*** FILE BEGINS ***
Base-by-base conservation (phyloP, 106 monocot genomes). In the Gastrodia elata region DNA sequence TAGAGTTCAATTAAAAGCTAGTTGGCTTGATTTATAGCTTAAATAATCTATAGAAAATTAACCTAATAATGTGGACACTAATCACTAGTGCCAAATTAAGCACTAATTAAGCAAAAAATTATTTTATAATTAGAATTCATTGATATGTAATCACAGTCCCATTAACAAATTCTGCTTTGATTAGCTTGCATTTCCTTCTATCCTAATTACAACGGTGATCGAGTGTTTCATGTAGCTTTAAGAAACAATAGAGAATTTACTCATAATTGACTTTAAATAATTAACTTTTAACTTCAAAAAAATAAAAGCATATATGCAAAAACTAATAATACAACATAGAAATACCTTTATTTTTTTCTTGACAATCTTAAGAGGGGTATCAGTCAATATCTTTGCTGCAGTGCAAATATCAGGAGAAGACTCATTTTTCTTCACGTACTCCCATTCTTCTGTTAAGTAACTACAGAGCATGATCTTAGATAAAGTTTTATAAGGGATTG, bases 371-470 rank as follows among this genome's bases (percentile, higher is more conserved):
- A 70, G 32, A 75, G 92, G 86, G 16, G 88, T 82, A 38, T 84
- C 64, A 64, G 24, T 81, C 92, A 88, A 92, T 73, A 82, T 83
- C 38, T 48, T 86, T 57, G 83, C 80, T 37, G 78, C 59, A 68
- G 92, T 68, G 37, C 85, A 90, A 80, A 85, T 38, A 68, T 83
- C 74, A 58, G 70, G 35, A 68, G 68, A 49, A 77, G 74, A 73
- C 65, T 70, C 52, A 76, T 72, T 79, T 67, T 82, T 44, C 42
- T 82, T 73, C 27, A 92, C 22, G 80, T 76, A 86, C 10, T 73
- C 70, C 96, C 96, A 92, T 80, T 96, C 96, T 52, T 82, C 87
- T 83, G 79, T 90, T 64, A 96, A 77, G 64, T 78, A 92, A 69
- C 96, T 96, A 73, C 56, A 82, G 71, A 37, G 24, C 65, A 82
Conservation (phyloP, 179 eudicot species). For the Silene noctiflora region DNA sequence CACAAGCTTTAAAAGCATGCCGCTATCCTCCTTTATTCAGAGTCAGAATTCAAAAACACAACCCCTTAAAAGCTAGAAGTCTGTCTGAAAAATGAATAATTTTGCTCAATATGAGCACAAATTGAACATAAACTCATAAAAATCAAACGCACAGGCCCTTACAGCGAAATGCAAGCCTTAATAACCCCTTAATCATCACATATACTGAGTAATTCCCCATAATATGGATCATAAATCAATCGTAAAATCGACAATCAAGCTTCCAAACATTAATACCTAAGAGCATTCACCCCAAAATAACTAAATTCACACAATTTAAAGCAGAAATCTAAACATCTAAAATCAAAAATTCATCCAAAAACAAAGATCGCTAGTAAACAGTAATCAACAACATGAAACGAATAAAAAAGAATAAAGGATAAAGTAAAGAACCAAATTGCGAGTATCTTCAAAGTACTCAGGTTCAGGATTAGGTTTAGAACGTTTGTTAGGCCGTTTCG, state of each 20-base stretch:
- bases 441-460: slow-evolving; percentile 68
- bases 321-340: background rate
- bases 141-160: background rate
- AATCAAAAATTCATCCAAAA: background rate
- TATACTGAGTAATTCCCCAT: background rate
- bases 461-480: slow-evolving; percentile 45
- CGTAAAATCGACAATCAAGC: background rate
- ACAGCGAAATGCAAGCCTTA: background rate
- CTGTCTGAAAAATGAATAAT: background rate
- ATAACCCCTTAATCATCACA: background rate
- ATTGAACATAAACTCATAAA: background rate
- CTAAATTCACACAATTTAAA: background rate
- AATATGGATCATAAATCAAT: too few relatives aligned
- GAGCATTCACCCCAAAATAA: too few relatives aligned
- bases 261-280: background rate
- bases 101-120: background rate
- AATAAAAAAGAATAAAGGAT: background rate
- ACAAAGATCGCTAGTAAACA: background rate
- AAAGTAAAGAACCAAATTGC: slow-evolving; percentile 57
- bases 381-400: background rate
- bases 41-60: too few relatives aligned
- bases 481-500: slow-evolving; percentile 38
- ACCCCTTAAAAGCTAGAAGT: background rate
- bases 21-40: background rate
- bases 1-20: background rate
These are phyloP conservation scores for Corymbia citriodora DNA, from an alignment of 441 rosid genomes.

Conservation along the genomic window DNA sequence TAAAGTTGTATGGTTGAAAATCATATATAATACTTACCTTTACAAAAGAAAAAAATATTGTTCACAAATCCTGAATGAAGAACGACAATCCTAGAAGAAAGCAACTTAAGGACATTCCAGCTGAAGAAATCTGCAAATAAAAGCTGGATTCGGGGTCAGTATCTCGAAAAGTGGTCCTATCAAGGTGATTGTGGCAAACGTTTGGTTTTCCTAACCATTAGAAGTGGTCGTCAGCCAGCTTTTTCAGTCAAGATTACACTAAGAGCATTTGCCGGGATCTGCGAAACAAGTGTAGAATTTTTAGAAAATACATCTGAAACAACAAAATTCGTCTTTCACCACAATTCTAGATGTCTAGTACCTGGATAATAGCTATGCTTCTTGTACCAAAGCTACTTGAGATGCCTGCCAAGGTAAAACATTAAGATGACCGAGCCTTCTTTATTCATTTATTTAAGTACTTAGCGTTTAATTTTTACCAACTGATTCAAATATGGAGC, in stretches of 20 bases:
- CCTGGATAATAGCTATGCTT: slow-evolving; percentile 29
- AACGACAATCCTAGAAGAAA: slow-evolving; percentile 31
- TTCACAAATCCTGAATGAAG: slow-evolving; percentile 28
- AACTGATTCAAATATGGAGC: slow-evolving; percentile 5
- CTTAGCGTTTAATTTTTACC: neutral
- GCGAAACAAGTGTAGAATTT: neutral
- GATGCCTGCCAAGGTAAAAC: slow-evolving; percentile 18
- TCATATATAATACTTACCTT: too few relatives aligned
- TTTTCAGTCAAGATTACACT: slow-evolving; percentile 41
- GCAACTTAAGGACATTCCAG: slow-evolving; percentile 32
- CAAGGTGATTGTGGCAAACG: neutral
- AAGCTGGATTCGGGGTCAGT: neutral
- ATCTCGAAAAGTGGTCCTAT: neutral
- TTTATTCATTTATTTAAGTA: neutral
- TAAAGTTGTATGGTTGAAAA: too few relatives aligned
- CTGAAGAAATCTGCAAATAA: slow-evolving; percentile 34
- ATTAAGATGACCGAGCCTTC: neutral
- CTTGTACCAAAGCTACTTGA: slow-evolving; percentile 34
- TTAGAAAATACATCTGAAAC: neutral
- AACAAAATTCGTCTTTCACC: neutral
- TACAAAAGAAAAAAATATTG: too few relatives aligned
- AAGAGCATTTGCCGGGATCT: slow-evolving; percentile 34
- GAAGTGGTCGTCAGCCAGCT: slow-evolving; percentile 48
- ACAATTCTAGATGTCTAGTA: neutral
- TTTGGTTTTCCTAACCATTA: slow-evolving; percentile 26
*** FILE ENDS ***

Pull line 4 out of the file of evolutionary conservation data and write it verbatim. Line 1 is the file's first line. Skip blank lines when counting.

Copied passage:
- C 38, T 48, T 86, T 57, G 83, C 80, T 37, G 78, C 59, A 68